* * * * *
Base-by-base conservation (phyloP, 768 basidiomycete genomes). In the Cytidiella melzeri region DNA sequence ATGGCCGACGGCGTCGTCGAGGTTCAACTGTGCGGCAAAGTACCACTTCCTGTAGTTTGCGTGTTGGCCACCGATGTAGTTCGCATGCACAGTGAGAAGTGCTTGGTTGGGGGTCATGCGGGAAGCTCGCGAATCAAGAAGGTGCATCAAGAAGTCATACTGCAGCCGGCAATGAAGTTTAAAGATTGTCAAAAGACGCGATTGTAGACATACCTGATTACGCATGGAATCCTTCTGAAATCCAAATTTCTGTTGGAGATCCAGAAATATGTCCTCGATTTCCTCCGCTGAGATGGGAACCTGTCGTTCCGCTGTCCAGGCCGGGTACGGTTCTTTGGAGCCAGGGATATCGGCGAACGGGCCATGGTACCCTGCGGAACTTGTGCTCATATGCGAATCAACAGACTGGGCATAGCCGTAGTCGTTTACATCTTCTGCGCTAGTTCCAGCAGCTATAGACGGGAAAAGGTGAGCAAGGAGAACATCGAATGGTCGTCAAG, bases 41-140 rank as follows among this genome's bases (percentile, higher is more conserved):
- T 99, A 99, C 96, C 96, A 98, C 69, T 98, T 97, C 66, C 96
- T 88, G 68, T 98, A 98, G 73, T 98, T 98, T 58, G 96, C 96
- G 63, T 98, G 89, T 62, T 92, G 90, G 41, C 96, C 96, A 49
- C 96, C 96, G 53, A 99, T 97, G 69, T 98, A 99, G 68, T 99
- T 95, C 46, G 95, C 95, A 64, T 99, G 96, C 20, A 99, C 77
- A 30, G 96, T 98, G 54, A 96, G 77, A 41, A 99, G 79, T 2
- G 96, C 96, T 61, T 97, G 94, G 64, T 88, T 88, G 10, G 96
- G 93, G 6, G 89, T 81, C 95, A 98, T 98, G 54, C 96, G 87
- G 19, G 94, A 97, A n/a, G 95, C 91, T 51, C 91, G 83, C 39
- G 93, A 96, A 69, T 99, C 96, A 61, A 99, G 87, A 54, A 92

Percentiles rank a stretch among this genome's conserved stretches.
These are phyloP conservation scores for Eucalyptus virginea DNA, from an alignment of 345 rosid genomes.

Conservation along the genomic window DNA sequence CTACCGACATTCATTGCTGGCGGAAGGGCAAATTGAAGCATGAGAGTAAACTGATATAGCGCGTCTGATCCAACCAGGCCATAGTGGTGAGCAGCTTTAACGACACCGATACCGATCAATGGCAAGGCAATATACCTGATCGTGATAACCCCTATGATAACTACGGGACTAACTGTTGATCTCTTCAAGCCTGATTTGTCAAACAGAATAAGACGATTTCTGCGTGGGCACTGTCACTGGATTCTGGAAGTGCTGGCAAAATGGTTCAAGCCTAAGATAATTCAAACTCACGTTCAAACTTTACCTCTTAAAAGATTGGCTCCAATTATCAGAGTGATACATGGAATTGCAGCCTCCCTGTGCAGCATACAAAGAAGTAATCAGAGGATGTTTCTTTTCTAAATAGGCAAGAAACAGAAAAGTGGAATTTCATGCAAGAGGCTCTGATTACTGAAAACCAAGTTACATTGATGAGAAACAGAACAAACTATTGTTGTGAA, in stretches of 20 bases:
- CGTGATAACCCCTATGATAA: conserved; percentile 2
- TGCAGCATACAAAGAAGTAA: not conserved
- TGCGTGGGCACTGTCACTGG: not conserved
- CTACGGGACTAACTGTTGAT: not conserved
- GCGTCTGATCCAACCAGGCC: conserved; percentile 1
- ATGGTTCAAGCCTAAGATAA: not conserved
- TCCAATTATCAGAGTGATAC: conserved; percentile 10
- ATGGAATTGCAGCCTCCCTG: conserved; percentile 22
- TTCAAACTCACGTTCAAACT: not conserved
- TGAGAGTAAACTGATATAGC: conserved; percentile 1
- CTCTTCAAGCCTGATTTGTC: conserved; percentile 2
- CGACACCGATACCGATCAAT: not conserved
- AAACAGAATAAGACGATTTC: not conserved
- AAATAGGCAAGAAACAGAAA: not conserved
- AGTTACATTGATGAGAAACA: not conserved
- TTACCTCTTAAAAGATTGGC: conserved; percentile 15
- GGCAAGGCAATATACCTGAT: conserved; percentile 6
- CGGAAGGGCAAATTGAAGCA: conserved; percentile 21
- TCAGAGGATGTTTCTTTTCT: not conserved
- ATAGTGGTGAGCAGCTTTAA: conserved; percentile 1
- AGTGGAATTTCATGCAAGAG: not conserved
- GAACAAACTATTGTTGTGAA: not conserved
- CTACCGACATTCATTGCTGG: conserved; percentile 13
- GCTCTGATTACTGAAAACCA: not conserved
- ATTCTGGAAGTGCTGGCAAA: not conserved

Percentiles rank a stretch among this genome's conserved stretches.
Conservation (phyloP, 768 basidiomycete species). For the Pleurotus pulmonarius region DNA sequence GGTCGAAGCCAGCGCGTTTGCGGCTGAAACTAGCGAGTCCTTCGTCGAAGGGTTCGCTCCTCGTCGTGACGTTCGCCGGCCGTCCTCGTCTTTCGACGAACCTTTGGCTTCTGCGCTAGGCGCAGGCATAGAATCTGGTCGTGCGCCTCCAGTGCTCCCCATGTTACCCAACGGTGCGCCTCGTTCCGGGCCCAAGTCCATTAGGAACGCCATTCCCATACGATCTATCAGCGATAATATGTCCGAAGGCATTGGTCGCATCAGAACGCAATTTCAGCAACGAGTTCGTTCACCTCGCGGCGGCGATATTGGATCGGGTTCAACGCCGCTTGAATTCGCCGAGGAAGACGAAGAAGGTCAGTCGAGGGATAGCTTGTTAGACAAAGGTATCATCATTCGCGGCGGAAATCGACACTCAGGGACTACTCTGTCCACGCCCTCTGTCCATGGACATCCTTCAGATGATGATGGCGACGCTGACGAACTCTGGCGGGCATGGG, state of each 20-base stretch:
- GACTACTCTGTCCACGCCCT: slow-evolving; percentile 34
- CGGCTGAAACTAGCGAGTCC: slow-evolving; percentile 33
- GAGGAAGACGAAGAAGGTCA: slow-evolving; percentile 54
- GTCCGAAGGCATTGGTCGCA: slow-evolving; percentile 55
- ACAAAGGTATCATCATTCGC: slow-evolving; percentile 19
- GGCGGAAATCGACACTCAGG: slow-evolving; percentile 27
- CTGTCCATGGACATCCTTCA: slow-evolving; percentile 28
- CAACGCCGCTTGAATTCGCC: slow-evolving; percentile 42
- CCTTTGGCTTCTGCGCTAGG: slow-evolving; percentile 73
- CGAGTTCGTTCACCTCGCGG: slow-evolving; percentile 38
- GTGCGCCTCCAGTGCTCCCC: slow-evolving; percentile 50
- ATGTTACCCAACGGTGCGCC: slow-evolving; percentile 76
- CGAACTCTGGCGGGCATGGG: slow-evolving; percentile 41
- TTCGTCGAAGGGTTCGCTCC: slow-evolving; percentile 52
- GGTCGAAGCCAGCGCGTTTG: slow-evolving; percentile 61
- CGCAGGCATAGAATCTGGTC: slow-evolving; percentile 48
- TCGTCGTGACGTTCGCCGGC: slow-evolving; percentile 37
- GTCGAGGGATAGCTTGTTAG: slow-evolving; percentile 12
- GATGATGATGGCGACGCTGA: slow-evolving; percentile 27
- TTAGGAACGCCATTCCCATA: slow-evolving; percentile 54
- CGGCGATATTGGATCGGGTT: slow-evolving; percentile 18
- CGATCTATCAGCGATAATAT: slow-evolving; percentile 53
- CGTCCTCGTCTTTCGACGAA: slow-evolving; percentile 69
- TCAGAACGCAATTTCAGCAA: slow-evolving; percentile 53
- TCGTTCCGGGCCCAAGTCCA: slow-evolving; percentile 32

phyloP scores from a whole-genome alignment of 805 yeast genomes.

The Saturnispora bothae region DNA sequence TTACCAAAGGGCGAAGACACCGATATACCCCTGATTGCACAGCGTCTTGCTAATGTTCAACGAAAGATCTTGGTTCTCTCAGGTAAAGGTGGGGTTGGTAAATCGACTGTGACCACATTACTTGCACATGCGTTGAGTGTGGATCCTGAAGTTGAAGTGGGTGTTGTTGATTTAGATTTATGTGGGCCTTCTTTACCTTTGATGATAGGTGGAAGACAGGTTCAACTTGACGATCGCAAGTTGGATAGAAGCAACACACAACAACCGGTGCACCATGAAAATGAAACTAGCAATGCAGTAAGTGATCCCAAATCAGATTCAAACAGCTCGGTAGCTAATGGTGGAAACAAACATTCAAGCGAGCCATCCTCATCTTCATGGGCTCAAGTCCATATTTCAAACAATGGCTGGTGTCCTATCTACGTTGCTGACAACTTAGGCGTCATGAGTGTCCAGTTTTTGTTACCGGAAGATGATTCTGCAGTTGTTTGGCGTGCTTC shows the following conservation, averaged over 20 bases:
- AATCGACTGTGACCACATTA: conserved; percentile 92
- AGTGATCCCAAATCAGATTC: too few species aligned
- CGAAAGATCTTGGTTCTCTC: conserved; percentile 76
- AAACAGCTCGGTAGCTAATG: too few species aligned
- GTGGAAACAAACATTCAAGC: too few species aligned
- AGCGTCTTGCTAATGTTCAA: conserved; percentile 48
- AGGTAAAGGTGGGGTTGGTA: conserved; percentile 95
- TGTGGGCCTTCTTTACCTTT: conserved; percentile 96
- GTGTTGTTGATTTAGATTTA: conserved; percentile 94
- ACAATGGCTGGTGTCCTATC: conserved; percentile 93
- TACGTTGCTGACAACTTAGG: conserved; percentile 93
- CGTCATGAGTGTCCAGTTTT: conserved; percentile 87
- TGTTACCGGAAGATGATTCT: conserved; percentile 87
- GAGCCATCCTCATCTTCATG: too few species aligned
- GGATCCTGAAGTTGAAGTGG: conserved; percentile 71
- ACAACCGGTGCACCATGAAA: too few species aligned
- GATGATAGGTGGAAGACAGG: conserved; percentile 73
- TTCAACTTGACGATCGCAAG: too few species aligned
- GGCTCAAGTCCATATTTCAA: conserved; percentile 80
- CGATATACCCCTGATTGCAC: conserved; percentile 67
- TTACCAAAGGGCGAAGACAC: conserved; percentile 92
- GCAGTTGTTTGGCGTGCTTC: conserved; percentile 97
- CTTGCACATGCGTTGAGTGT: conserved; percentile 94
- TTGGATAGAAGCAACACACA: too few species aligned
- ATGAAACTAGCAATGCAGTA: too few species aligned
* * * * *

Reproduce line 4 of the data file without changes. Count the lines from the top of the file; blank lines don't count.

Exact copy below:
- G 63, T 98, G 89, T 62, T 92, G 90, G 41, C 96, C 96, A 49